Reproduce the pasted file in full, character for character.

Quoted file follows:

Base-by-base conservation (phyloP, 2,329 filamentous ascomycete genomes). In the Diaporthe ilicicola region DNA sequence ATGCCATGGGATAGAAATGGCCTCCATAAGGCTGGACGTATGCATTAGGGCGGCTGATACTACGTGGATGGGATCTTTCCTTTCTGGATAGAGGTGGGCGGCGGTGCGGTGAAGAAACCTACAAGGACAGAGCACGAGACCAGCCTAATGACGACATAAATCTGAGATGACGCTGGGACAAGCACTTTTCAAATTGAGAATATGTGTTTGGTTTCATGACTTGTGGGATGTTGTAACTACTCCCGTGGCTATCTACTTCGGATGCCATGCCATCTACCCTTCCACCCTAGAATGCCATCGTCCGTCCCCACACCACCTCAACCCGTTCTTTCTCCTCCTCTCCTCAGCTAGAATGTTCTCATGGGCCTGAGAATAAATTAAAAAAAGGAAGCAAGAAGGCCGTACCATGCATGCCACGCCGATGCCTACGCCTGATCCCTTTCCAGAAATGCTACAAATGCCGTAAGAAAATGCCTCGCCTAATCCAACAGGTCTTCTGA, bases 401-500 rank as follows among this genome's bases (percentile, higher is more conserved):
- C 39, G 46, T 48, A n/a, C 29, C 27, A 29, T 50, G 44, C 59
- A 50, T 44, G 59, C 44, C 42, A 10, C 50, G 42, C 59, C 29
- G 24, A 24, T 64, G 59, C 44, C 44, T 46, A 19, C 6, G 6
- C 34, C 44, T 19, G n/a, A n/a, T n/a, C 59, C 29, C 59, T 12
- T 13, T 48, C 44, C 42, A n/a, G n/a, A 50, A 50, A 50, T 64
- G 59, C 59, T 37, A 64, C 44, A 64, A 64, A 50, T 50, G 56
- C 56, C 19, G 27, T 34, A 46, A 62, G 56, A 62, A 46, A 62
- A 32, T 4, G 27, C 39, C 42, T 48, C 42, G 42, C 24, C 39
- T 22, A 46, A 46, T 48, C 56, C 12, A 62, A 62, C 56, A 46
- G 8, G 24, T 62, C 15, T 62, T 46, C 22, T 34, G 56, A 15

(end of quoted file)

Base-by-base conservation (phyloP, 2,329 filamentous ascomycete genomes). In the Diaporthe ilicicola region DNA sequence ATGCCATGGGATAGAAATGGCCTCCATAAGGCTGGACGTATGCATTAGGGCGGCTGATACTACGTGGATGGGATCTTTCCTTTCTGGATAGAGGTGGGCGGCGGTGCGGTGAAGAAACCTACAAGGACAGAGCACGAGACCAGCCTAATGACGACATAAATCTGAGATGACGCTGGGACAAGCACTTTTCAAATTGAGAATATGTGTTTGGTTTCATGACTTGTGGGATGTTGTAACTACTCCCGTGGCTATCTACTTCGGATGCCATGCCATCTACCCTTCCACCCTAGAATGCCATCGTCCGTCCCCACACCACCTCAACCCGTTCTTTCTCCTCCTCTCCTCAGCTAGAATGTTCTCATGGGCCTGAGAATAAATTAAAAAAAGGAAGCAAGAAGGCCGTACCATGCATGCCACGCCGATGCCTACGCCTGATCCCTTTCCAGAAATGCTACAAATGCCGTAAGAAAATGCCTCGCCTAATCCAACAGGTCTTCTGA, bases 401-500 rank as follows among this genome's bases (percentile, higher is more conserved):
- C 39, G 46, T 48, A n/a, C 29, C 27, A 29, T 50, G 44, C 59
- A 50, T 44, G 59, C 44, C 42, A 10, C 50, G 42, C 59, C 29
- G 24, A 24, T 64, G 59, C 44, C 44, T 46, A 19, C 6, G 6
- C 34, C 44, T 19, G n/a, A n/a, T n/a, C 59, C 29, C 59, T 12
- T 13, T 48, C 44, C 42, A n/a, G n/a, A 50, A 50, A 50, T 64
- G 59, C 59, T 37, A 64, C 44, A 64, A 64, A 50, T 50, G 56
- C 56, C 19, G 27, T 34, A 46, A 62, G 56, A 62, A 46, A 62
- A 32, T 4, G 27, C 39, C 42, T 48, C 42, G 42, C 24, C 39
- T 22, A 46, A 46, T 48, C 56, C 12, A 62, A 62, C 56, A 46
- G 8, G 24, T 62, C 15, T 62, T 46, C 22, T 34, G 56, A 15